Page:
Ontological Argument

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Thomas Aquinas: The great theologian of the Medieval time
Thomas Aquinas once said, “ To live well is to work well, to show a good activity.” Aquinas truly comprehended his own advocacy; he was not only a man of words but actions too. He worked hard and showed great activity all his life, writing many books. It was even said that he died in the process of writing a book, showing how much of a great influence he had. He marks one of the great thinkers of the eve of the Renaissance, the christian revolutionary who, in forty years, changed the entire intellectual outlook of how non christian perceived Christians. Making it one step closer to the modern world, he pressed for rational investigation (the use of logic), and the ability to use common …show more content…

Thomas Aquinas’ endowment began when Summa Theologica, written between 1265–1274, was published. It was the first book Thomas had written and in the book he proved God’s existence through using the Ontological argument. The Ontological argument consisted of five arguments. The first argument was, it is a conceptual truth (or, so to speak, true by definition) that God is a being than which none greater can be imagined (that is, the greatest possible being that can be imagined). Second, God exists as an idea in the mind. Third, a being that exists as an idea in the mind and in reality is, other things being equal, greater than a being that exists only as an idea in the mind. Fourth, thus, if God exists only as an idea in the mind, then we can imagine something that is greater than God (that is, a greatest possible being that does exist). Lastly, But we cannot imagine something that is greater than God (for it is a contradiction to suppose that we can …show more content…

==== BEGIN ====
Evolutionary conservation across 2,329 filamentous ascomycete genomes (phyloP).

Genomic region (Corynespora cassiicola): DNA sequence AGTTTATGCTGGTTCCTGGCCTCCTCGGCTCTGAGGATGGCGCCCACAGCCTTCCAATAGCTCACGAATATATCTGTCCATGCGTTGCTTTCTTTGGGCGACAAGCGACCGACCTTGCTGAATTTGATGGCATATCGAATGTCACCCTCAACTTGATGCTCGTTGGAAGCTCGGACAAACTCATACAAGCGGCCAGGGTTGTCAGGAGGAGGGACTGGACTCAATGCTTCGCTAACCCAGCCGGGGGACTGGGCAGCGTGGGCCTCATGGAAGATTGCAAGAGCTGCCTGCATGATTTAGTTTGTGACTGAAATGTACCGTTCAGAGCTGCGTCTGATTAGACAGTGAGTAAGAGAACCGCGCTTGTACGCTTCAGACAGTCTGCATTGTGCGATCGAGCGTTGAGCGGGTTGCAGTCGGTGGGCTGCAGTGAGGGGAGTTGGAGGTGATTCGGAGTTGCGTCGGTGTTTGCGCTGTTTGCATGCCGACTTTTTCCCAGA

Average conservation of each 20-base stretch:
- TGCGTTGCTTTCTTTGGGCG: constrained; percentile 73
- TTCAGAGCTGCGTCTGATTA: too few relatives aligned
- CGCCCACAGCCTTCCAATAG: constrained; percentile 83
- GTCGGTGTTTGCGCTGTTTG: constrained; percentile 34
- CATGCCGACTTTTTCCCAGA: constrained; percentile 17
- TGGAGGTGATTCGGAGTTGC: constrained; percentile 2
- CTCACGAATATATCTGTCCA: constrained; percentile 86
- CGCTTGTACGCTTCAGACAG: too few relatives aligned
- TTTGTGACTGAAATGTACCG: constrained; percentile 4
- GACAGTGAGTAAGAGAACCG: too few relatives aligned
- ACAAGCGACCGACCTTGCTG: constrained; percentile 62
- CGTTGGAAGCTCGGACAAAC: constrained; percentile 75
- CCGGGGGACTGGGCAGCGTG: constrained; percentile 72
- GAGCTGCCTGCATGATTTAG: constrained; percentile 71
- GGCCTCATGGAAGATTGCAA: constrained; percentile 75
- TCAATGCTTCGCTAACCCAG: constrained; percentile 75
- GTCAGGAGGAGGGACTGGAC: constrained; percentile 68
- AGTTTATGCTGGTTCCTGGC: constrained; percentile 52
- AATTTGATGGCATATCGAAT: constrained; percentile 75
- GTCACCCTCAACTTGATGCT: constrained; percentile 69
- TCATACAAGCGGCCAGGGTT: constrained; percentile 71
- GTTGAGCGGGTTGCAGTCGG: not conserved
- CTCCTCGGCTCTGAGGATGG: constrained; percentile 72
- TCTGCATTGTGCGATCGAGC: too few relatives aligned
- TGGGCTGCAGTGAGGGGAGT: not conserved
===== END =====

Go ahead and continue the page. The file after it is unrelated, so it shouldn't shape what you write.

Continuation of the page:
One of his great contribution was the natural knowledge theory. He believed that some knowledge comes by the natural reason, he means that there is a racial experience, a conscious life that men, as men, share, which begins with the perception of the external world and rise to philosophy. Ultimately, he believes that we are born with some morals that we do not learn over time but born knowing passed down by generation and centuries later, for example, knowing the difference between good and evil and that it is something universal and does not change over time. During his work Thomas, was unbiased even as a christian he did not use ecclesiastical theocracy but instead he replaced it with treatise that described experimental and and rational attempts at government, Aquinas composed this treatise in the De regimine principum (On the government of princes) - for the king of Cyprus in 1266. Overall, he saw that natural reasoning is important and that religion and law can be disguised from each other and does not have to equate man's entire essence rationality. This shows, how much of a significance and how much of a good fit Aquinas is for the great man

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